“Tree of Life” is one of my favorite movies to come out in the last few years. The plot line reveals the 1950s childhood reflections of a middle-aged man. The 1950s father is portrayed by Brad Pitt and the mother, Jessica Chastain. Many of the movie scenes swept me into an emphatic swirl. Familiar, all of it, particularly the places and spaces represented, whether they were boundary free childhood play outdoors or tender home scenes, brooding with the unresolved emotions of complex parentals.
An odd artist element in the movie is a reoccurring image of a free floating ball, traveling through space. My heart leapt at the seemingly vague metaphor. I had seen that sphere before and it was the stuff of my childhood nightmares. Played out on screen, I recalled a nightly visual about the time I was to start kindergarten. Why it terrified me is still a mystery, but I sensed that the ball could not complete its journey amid storm clouds, blazing heat and gusty winds.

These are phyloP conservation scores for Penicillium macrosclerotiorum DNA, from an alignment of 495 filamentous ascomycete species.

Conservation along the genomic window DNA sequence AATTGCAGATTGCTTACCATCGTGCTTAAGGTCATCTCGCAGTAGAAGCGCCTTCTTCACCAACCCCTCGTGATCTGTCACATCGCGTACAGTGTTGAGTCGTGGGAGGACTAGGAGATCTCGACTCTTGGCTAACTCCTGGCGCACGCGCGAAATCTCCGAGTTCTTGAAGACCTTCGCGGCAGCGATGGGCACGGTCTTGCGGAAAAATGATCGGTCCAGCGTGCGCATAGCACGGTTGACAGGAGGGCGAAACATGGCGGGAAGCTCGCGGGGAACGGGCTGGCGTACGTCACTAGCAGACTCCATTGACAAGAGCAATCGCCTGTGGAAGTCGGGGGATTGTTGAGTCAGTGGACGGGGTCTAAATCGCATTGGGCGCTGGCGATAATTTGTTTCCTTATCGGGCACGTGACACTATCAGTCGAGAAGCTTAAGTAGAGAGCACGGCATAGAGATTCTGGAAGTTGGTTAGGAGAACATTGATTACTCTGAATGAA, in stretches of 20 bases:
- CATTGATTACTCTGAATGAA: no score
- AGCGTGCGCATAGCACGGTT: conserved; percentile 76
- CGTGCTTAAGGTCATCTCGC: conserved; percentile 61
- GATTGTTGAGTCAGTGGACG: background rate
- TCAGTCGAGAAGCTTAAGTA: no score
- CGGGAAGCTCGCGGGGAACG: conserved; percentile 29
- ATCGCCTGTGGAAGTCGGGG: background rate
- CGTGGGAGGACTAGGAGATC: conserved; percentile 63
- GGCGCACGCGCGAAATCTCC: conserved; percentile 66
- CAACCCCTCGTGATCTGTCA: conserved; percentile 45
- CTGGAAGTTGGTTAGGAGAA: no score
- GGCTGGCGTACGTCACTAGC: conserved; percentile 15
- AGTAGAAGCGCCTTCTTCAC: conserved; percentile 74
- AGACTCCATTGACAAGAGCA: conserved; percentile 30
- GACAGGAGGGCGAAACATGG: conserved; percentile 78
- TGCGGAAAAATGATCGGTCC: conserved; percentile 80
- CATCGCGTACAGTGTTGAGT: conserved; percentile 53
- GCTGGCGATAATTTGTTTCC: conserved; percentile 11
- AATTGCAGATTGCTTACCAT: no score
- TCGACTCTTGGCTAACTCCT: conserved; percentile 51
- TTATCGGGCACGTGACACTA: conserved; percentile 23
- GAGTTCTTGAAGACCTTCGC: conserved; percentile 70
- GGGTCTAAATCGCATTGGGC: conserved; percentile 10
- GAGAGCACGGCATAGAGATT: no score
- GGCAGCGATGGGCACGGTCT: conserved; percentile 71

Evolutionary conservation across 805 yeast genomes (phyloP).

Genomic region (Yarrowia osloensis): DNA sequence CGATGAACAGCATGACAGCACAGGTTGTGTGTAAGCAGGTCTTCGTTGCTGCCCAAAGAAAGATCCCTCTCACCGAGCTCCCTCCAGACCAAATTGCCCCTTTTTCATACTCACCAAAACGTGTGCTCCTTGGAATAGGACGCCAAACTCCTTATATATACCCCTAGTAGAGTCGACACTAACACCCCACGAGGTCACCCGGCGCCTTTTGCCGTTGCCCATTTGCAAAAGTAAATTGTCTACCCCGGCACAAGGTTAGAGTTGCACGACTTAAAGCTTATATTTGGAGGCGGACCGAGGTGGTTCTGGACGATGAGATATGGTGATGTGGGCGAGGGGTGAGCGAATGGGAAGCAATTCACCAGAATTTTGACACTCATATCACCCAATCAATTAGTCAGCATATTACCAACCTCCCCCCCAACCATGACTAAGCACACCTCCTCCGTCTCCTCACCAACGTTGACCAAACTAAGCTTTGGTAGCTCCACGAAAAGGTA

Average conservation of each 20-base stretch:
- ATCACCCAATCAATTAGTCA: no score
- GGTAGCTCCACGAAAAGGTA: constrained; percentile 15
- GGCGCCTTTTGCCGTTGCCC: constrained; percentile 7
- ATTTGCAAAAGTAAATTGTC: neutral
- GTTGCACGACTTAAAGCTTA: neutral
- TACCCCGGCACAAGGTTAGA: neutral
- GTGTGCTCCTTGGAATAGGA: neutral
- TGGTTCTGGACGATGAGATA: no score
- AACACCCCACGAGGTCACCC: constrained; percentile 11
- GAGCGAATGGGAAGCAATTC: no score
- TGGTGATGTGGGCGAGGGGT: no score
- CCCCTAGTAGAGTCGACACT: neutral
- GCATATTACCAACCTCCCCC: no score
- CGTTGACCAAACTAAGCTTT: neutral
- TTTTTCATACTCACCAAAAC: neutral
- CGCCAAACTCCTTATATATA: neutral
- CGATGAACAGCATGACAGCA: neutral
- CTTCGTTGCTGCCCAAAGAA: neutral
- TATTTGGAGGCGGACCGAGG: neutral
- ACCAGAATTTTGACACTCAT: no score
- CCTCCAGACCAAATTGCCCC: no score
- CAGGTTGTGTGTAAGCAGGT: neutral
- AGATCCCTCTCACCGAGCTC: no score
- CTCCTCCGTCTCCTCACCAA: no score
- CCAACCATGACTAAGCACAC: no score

Unraveled, I would find myself twisted in the sheets, tearful and awake. And then my Father would be at my bedside. I would tell him about the anxious ball in my dreams and he would reassure me that a good ending was close at hand. He was about 30 years old at that time and now I am beginning to understand that he had many of his own fears, real and imagined.
Still he was the first to offer instruction on how to smooth the angst and make use of the hero within. No tangled ball was too furious, he said. A reward is always in store, he said. Because he said, goodness is at hand for those who know how to move forward in a positive way.
A glorious example was his mother's apple pie. A treat that many women, including myself, tried to duplicate. I believe that I came close last April on his birthday.
Though the outcome fell short of the formal beauty that his mother served, my own provincial styling was sufficient. He loved it. As I felt the blue-eyed smile on his 82-year -old face, I was grateful to return a favor because there are rewards for those who offer children self-sufficiency.